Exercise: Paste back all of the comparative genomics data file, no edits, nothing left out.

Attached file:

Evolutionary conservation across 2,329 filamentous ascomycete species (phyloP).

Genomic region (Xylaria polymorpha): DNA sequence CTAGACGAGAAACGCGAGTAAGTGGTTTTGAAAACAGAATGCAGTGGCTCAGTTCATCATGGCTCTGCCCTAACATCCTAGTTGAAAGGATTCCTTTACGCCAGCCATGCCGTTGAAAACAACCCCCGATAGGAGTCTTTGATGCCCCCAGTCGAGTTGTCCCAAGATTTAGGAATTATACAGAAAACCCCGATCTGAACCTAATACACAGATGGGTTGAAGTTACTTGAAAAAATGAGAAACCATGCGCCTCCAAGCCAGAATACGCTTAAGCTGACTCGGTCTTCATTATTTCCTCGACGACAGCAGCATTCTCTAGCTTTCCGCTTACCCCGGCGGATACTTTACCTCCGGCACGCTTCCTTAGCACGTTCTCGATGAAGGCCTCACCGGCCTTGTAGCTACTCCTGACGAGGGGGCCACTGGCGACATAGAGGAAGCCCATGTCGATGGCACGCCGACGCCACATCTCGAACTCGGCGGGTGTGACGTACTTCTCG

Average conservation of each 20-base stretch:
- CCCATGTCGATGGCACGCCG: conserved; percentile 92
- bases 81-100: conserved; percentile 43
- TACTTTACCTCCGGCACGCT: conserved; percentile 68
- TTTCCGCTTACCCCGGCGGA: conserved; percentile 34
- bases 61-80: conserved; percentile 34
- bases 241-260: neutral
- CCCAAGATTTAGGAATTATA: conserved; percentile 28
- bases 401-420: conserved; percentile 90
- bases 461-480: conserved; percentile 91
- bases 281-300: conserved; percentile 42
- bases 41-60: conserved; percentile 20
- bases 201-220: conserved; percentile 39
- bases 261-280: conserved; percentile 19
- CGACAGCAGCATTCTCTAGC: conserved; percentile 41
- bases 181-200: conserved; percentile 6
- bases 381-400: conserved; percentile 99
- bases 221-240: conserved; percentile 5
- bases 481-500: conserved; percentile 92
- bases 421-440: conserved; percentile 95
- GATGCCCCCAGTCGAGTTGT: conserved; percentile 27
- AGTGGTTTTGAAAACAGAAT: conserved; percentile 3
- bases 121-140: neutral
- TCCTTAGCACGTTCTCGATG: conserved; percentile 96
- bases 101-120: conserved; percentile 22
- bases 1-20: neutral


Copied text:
Evolutionary conservation across 2,329 filamentous ascomycete species (phyloP).

Genomic region (Xylaria polymorpha): DNA sequence CTAGACGAGAAACGCGAGTAAGTGGTTTTGAAAACAGAATGCAGTGGCTCAGTTCATCATGGCTCTGCCCTAACATCCTAGTTGAAAGGATTCCTTTACGCCAGCCATGCCGTTGAAAACAACCCCCGATAGGAGTCTTTGATGCCCCCAGTCGAGTTGTCCCAAGATTTAGGAATTATACAGAAAACCCCGATCTGAACCTAATACACAGATGGGTTGAAGTTACTTGAAAAAATGAGAAACCATGCGCCTCCAAGCCAGAATACGCTTAAGCTGACTCGGTCTTCATTATTTCCTCGACGACAGCAGCATTCTCTAGCTTTCCGCTTACCCCGGCGGATACTTTACCTCCGGCACGCTTCCTTAGCACGTTCTCGATGAAGGCCTCACCGGCCTTGTAGCTACTCCTGACGAGGGGGCCACTGGCGACATAGAGGAAGCCCATGTCGATGGCACGCCGACGCCACATCTCGAACTCGGCGGGTGTGACGTACTTCTCG

Average conservation of each 20-base stretch:
- CCCATGTCGATGGCACGCCG: conserved; percentile 92
- bases 81-100: conserved; percentile 43
- TACTTTACCTCCGGCACGCT: conserved; percentile 68
- TTTCCGCTTACCCCGGCGGA: conserved; percentile 34
- bases 61-80: conserved; percentile 34
- bases 241-260: neutral
- CCCAAGATTTAGGAATTATA: conserved; percentile 28
- bases 401-420: conserved; percentile 90
- bases 461-480: conserved; percentile 91
- bases 281-300: conserved; percentile 42
- bases 41-60: conserved; percentile 20
- bases 201-220: conserved; percentile 39
- bases 261-280: conserved; percentile 19
- CGACAGCAGCATTCTCTAGC: conserved; percentile 41
- bases 181-200: conserved; percentile 6
- bases 381-400: conserved; percentile 99
- bases 221-240: conserved; percentile 5
- bases 481-500: conserved; percentile 92
- bases 421-440: conserved; percentile 95
- GATGCCCCCAGTCGAGTTGT: conserved; percentile 27
- AGTGGTTTTGAAAACAGAAT: conserved; percentile 3
- bases 121-140: neutral
- TCCTTAGCACGTTCTCGATG: conserved; percentile 96
- bases 101-120: conserved; percentile 22
- bases 1-20: neutral